Posted in: Mental Health, Professionals
Self-Care for Caregivers: Katie Myers, CEO of Talbott Recovery Campuses
April 30, 2020
“Talbott was created to help the helper.”
A social worker by trade, Katie Myers joined the team at Talbott Recovery in 2009. She knows the heart of Talbott well; to provide a safe, healing space for impaired professionals. She is passionate about making sure those in the behavioral health industry take care of their mental health and emotional needs, and she presents on the topic frequently.
Myers believes that clients are better served when you take care of yourself. Not only that, but it helps them relate to the work they’re doing, “When you’re just sitting back and being a talking head, people don’t connect with that. When you are doing the work, even if you’re not talking about it, they can see something different in you, and they’re attracted to that, and you empower them to say, ‘Wow, she’s doing it, I can do it too.’”
The Ethics of Self-Care
The work of those in behavioral healthcare is often overwhelming and intense as there is always more to do. Naturally, it can seem impossible to take the time for yourself but, for Myers, that feeling of being overworked or overwhelmed, is the reason why you have to engage in self-care, “That’s the reason you can’t afford not to. The paradox exists and it is still our job to do it. Not ‘even when it’s hard’ but because it’s hard.”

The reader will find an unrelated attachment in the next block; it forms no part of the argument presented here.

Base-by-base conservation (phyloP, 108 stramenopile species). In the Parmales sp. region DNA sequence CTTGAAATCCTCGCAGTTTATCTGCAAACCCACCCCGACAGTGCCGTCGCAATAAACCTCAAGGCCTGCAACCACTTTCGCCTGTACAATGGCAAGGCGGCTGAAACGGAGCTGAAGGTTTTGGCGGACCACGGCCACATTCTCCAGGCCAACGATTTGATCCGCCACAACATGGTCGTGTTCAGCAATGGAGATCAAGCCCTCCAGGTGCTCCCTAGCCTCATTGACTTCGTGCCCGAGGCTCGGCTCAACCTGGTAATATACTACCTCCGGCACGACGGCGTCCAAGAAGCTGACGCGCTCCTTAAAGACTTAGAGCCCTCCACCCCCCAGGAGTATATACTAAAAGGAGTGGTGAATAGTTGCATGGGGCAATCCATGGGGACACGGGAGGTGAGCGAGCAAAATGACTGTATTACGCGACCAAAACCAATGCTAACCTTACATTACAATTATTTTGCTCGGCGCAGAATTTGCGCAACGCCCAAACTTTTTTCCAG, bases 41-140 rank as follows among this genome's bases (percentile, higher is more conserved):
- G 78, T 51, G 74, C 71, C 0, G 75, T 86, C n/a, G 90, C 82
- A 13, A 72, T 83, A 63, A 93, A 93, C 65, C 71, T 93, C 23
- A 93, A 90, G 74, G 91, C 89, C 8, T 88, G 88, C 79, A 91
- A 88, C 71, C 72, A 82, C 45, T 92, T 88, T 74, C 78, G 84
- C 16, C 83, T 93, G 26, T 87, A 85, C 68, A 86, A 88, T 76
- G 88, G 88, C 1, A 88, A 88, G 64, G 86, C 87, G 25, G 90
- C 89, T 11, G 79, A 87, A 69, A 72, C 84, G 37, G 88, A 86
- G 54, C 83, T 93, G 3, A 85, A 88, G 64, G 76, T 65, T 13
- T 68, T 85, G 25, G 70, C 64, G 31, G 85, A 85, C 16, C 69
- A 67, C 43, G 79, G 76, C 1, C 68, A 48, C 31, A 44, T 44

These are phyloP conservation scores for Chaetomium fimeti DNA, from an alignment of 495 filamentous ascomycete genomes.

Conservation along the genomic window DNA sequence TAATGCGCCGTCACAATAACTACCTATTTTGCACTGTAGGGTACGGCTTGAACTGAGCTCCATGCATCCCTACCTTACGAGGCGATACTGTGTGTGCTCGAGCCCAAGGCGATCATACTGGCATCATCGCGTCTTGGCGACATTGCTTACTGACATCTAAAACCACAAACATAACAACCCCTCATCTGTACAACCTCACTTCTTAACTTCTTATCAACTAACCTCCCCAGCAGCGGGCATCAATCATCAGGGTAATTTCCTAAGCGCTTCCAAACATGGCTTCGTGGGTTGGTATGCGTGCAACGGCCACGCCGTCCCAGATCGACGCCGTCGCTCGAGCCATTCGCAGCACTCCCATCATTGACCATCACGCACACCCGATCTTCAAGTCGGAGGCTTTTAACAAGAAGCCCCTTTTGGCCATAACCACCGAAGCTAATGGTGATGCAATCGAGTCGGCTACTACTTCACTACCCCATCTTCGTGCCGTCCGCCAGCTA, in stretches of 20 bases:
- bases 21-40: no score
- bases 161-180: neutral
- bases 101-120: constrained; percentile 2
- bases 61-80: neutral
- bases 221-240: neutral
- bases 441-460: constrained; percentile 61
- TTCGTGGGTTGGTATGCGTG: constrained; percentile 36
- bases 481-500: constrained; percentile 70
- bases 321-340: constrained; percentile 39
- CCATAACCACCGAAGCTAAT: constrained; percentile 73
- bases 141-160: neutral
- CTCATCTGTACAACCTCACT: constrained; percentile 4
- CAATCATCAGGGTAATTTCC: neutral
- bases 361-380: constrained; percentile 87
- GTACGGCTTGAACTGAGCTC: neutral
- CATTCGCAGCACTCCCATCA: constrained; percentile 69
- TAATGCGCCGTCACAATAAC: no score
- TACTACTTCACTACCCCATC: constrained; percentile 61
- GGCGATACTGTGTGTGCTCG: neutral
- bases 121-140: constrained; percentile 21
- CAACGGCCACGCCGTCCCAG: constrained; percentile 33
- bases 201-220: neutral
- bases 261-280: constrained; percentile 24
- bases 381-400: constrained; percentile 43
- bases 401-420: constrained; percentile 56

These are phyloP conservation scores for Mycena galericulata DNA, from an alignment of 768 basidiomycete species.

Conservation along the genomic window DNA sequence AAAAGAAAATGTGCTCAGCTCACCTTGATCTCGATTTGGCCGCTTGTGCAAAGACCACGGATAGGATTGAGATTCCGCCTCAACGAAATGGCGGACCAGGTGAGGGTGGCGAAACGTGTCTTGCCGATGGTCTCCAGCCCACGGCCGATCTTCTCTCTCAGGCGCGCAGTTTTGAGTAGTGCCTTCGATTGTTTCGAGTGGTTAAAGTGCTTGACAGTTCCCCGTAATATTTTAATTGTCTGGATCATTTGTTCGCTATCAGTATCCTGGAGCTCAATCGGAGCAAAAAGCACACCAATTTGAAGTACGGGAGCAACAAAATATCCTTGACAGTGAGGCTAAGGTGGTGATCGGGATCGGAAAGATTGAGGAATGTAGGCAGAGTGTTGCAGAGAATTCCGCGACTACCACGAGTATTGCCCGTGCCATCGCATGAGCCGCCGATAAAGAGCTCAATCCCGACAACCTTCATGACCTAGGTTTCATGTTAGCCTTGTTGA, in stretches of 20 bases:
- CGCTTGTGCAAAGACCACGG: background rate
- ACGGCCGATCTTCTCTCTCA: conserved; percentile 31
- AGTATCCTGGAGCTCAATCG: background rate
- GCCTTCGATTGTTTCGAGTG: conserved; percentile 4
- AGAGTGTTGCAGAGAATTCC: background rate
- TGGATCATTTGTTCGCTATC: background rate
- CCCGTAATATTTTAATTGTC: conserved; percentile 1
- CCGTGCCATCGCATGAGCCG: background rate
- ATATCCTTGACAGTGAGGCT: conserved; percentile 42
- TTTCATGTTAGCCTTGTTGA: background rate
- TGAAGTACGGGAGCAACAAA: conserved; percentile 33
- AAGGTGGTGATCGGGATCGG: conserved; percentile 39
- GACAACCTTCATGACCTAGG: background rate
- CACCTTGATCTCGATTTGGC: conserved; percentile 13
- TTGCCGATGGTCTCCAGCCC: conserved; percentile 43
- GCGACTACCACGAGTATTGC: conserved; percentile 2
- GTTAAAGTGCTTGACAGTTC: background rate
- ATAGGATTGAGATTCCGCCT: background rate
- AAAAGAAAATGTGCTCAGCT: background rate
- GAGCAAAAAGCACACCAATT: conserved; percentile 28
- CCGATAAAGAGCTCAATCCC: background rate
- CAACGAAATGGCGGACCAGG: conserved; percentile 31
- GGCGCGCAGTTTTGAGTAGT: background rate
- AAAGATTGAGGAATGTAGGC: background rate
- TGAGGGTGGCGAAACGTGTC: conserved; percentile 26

It comes down to ethics. Several years ago, as Myers was researching and rereading the code of ethics of social work, she noted, “There’s an actual section in there that says, it is your ethical obligation to take care of yourself.”
She most certainly does not view self-care as the luxury it’s often presented as, such as massages and bubble baths, “It is your ethical obligation to take care of yourself because of the safety-sensitive nature of what we do every day. We often hold people in the palms of our hands on their most vulnerable day. It’s an honor and we must take it seriously. The work that we are called to do – to show up every single day and be the very best that we can – has a huge impact. That hurting soul who has come to us, relies on us, and we have the honor of walking alongside, there’s nothing that I take more seriously.”
Self-Care in the Practical
Myers notes that self-care is usually found in the practical things, like making sure you’re taking your lunch break, using your PTO, and not scheduling multiple clients back-to-back. She points out that you can’t give from an empty cup, “When I am in that place of depletion, I am not filling myself back up, I have nothing else to give. And so I have to continue to fill my cup up, and when my cup is overflowing, that is when you get the best of me. That again comes back to the ethics of self-care; I need to provide my best – and it’s not perfectionism, it is truly [that] I’m my best resource. We either take care of ourselves so we are sharp, rested, creative, and strong or we give our patients a watered-down and less than ideal version of ourselves. The choice is ours.”
To hear more of what Katie Myers has to say about self-care as a behavioral healthcare worker, listen to her interview on Recovery Unscripted.